(1999). Increasing nutrition knowledge in preschool children: The Healthy Start project.
Catherine D’Agostino, Tara D’Andrea, Susan Talbot Nix, and Christine L. Williams
Abstract:The first year effectiveness of a new comprehensive nutrition education program for preschool children, Healthy Start, was assessed using a project-developed, multiple choice picture identification test, the Knowledge Quiz. Eight hundred fourteen children in nine Head Start centers in three counties in New York State participated in the study. The two experimental groups (A and B) received either (1) the meal and snack food intervention (FI) and the nutrition curriculum (NUT), or (2) the FI and a control curriculum; the control (C) received the standard Head Start food menu and the control curriculum. A quasi-experimental pre/posttest research design was employed with the appropriate pretest and two contrast-coded variables entered as the predictor variables into separate regression analyses for the nutrition and overall assessments. The results showed that Groups A and B scored higher on average, adjusting for pretest variation, than Group C on both nutrition (p<.002) and overall (p<.001) measures; and that children in Group A improved more on the nutrition posttest than those in Group B (p<.007). Results indicate that the Healthy Start program can be used to increase nutrition and overall health-related knowledge in young children and can be employed as a tool to help reduce the risk of cardiovascular disease.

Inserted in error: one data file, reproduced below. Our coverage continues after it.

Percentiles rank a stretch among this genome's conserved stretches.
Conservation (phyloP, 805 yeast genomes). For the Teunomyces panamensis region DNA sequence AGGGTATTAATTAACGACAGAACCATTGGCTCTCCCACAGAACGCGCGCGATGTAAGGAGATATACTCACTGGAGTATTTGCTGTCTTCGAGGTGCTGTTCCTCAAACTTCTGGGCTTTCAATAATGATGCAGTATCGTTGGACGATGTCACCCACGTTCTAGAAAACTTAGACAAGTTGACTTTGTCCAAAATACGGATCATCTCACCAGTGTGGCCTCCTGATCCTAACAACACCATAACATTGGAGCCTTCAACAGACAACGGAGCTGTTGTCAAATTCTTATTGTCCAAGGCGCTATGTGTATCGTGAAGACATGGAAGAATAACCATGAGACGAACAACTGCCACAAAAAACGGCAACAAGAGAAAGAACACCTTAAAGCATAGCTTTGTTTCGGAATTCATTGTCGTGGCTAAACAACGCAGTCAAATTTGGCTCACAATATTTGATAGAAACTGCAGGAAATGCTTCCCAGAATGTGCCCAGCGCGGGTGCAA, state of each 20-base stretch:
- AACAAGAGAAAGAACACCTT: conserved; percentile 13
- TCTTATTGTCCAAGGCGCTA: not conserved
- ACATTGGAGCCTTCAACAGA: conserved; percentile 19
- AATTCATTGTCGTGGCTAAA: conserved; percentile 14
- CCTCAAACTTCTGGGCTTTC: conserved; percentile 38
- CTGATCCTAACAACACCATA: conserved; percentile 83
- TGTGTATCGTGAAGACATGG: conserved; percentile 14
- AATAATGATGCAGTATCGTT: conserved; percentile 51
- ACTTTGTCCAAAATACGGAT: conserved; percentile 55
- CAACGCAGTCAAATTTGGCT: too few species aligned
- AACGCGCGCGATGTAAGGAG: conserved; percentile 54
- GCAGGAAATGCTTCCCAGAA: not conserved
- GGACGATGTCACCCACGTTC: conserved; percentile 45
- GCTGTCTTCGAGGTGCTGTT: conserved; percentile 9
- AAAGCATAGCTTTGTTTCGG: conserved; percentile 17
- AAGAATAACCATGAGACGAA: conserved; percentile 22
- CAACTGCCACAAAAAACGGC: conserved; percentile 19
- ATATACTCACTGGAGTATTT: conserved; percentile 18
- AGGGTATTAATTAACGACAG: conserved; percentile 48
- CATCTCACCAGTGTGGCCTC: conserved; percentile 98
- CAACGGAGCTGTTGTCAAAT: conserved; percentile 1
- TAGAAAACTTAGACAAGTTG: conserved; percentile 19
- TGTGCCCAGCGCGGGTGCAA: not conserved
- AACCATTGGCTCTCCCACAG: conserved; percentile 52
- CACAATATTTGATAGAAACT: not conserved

Journal of Health Education – July/August 1999, Volume 30, No. 4